(as a quick note, I've pushed some changes in 9f8fb27e2fc1 that I will reference here.)
I've been working on getting writing code (http://hg.enzotools.org/gadget_infrastructure/summary) that will transform gadget snapshots into the newly-minted gridded data format (GDF: http://yt.enzotools.org/wiki/GridDataFormat). The last few days I've been writing a very skeletal GDF reader in yt, and I've come across a few problems. I pushed changes to yt a few hours ago, and so should be up on the hg repository - what I'm talking about is referring to files in /frontends/gadget/* .
This is awesome! Congratulations on this, it's a huge step, and would be an amazing asset to the community. I am also delighted you're using the GDF!
- When reading, say, an array of particle data like position_x of
some grid, (shape is just N, the number of particles in that grid) I get array shape errors. It tries to multiply the array by a weight_data but that's an array of the same shape as active dimensions for the grid (which in my case is [2,2,2] since I'm doing an octree refinement) - so it cries when it tries to multiply an N array with a (3,2)-shape array. To make that shape make sense, it seems like I want not the data for that particular grid, but all of it's children's data. Or something, I'm a bit confused. Check out io.py.
Ah! Yup, I see what's up here -- it's actually because projecting particles isn't necessary, unless you're projecting a deposited particle. I've also changed it so that the particle_type has been set to true on the relevant fields, to avoid some of these issues.
- Is there going to be a problem with having parent grids with no
particle data - that are almost empty? The position_x array for such a grid won't exist, so I'm not sure what to do in the _read_data_set() method. I get grids like this when I subdivide a grid into another 8 child grids and then all of the particles particles belonging to the parent grid are shuffled into the appropriate child bins. The parent is then left with none.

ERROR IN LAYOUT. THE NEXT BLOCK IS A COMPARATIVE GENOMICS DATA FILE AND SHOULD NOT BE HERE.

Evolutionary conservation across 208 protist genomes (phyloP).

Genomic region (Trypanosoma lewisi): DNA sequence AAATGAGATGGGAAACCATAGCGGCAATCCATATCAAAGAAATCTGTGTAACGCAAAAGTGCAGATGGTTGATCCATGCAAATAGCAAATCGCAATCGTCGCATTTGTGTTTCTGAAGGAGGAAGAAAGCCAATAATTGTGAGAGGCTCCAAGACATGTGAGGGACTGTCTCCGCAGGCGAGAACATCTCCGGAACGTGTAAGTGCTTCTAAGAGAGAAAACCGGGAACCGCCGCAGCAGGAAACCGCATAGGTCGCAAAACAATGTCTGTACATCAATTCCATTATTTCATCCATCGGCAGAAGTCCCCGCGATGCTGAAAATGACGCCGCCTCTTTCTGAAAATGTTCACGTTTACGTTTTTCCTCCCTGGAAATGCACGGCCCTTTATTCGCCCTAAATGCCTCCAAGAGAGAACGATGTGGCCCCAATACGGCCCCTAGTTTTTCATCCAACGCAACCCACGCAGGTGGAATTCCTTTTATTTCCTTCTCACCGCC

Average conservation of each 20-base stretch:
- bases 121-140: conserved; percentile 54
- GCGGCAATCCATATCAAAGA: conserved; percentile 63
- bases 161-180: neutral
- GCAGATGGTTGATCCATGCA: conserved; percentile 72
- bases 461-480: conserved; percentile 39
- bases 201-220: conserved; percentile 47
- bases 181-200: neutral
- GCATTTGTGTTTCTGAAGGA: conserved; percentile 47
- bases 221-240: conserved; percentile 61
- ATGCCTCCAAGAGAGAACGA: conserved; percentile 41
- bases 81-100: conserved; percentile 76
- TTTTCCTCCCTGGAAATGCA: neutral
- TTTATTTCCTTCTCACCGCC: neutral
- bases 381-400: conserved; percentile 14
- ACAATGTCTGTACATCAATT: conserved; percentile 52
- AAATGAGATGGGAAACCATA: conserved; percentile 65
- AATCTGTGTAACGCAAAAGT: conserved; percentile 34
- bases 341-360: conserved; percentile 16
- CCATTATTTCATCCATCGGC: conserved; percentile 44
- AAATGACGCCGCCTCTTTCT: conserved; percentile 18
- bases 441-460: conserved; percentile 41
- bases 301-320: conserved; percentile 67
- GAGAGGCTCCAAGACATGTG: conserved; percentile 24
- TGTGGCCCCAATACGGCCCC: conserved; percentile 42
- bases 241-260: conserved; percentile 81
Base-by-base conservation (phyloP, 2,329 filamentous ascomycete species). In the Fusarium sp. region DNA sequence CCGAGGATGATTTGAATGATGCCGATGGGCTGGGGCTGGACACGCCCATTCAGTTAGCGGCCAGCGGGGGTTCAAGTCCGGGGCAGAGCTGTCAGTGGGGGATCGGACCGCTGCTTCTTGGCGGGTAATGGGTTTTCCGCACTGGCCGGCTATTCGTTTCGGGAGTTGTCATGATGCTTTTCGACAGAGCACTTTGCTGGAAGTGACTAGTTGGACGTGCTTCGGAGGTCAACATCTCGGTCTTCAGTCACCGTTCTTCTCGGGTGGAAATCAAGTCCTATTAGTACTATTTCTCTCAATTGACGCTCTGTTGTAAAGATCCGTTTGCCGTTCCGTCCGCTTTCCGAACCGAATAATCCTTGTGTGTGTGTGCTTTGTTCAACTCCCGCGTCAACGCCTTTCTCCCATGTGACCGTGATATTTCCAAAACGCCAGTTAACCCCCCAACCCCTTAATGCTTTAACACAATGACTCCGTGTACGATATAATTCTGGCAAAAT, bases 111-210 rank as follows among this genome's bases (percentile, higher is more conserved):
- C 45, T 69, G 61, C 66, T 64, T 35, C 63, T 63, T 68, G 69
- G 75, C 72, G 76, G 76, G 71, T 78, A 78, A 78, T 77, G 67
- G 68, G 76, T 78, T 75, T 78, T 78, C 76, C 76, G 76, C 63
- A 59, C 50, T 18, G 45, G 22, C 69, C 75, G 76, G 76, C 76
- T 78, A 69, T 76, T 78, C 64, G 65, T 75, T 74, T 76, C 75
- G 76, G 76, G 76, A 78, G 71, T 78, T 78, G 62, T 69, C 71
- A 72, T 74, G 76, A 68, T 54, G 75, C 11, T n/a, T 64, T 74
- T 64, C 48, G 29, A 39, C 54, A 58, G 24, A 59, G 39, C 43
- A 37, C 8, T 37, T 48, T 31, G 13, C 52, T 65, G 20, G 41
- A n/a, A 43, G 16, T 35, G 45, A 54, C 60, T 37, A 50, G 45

For the particles, this shouldn't be an issue. But if you have any fluid quantities, they have to be present in all the grids. Particles are treated independently, and it shouldn't evne try to read grids that have no particles.
- What does _read_data_slice() mean when a field like 'position' is
already scalar-ified as position_x? I thought the slice 'axis' would've picked out the 'x' axis in position, but you start off already asking for position_x.
This should also be okay for particles. :) For fluid fields, it will be defined.
I've included an example GDF data file here (http://dl.dropbox.com/u/206140/decay_100.gyt.hdf5 - not guaranteed to be alive forever) and a pastebin script (http://paste.enzotools.org/show/1145/) that highlights my first problem.
Quick question -- are you sure this has been correctly created? I looked at the grid_left_index, and it's all 0's and 1's. I should have been more explicit in the documentation for GDF, but what this should be is the global index of the grid's starting position; i.e., for a level 0 grid, if it started in the upper left corner, this would be 0,0,0. But for a level one grid that occupies the bottom right octant, this would be 2,2,2... Essentially, this is calculated by (left_edge - domain.left_edge) / dx, and for a level it can take on values of 0 .. (refine_by^level * top_grid_dimensions).
Again, thanks for your hard work. I've almost been able to project a deposited particle field! This is exciting.